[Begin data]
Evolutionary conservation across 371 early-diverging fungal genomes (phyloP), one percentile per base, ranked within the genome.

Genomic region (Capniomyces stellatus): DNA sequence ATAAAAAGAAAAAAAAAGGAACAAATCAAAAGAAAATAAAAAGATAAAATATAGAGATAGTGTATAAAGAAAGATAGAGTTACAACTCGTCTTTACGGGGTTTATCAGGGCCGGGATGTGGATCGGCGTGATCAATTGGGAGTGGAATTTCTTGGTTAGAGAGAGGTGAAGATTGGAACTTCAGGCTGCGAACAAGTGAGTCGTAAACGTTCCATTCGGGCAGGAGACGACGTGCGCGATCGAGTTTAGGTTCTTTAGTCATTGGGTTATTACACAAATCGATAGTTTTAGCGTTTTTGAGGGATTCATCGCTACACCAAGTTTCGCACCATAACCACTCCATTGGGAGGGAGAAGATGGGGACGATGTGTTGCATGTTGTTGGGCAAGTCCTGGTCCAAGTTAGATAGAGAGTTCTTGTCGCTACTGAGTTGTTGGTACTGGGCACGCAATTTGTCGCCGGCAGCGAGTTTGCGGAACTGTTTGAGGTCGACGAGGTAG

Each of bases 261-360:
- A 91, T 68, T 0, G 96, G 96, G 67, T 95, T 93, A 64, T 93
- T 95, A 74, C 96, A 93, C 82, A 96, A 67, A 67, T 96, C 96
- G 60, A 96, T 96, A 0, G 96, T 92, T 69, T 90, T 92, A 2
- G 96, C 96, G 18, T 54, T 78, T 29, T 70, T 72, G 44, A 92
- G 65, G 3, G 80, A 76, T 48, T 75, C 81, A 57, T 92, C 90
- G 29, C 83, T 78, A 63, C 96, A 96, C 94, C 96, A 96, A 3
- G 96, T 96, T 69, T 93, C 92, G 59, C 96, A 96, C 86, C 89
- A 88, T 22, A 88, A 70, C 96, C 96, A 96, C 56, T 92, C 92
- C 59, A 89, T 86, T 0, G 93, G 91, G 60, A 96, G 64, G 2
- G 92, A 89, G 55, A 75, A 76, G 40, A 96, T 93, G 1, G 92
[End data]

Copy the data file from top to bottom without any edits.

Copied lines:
Evolutionary conservation across 371 early-diverging fungal genomes (phyloP), one percentile per base, ranked within the genome.

Genomic region (Capniomyces stellatus): DNA sequence ATAAAAAGAAAAAAAAAGGAACAAATCAAAAGAAAATAAAAAGATAAAATATAGAGATAGTGTATAAAGAAAGATAGAGTTACAACTCGTCTTTACGGGGTTTATCAGGGCCGGGATGTGGATCGGCGTGATCAATTGGGAGTGGAATTTCTTGGTTAGAGAGAGGTGAAGATTGGAACTTCAGGCTGCGAACAAGTGAGTCGTAAACGTTCCATTCGGGCAGGAGACGACGTGCGCGATCGAGTTTAGGTTCTTTAGTCATTGGGTTATTACACAAATCGATAGTTTTAGCGTTTTTGAGGGATTCATCGCTACACCAAGTTTCGCACCATAACCACTCCATTGGGAGGGAGAAGATGGGGACGATGTGTTGCATGTTGTTGGGCAAGTCCTGGTCCAAGTTAGATAGAGAGTTCTTGTCGCTACTGAGTTGTTGGTACTGGGCACGCAATTTGTCGCCGGCAGCGAGTTTGCGGAACTGTTTGAGGTCGACGAGGTAG

Each of bases 261-360:
- A 91, T 68, T 0, G 96, G 96, G 67, T 95, T 93, A 64, T 93
- T 95, A 74, C 96, A 93, C 82, A 96, A 67, A 67, T 96, C 96
- G 60, A 96, T 96, A 0, G 96, T 92, T 69, T 90, T 92, A 2
- G 96, C 96, G 18, T 54, T 78, T 29, T 70, T 72, G 44, A 92
- G 65, G 3, G 80, A 76, T 48, T 75, C 81, A 57, T 92, C 90
- G 29, C 83, T 78, A 63, C 96, A 96, C 94, C 96, A 96, A 3
- G 96, T 96, T 69, T 93, C 92, G 59, C 96, A 96, C 86, C 89
- A 88, T 22, A 88, A 70, C 96, C 96, A 96, C 56, T 92, C 92
- C 59, A 89, T 86, T 0, G 93, G 91, G 60, A 96, G 64, G 2
- G 92, A 89, G 55, A 75, A 76, G 40, A 96, T 93, G 1, G 92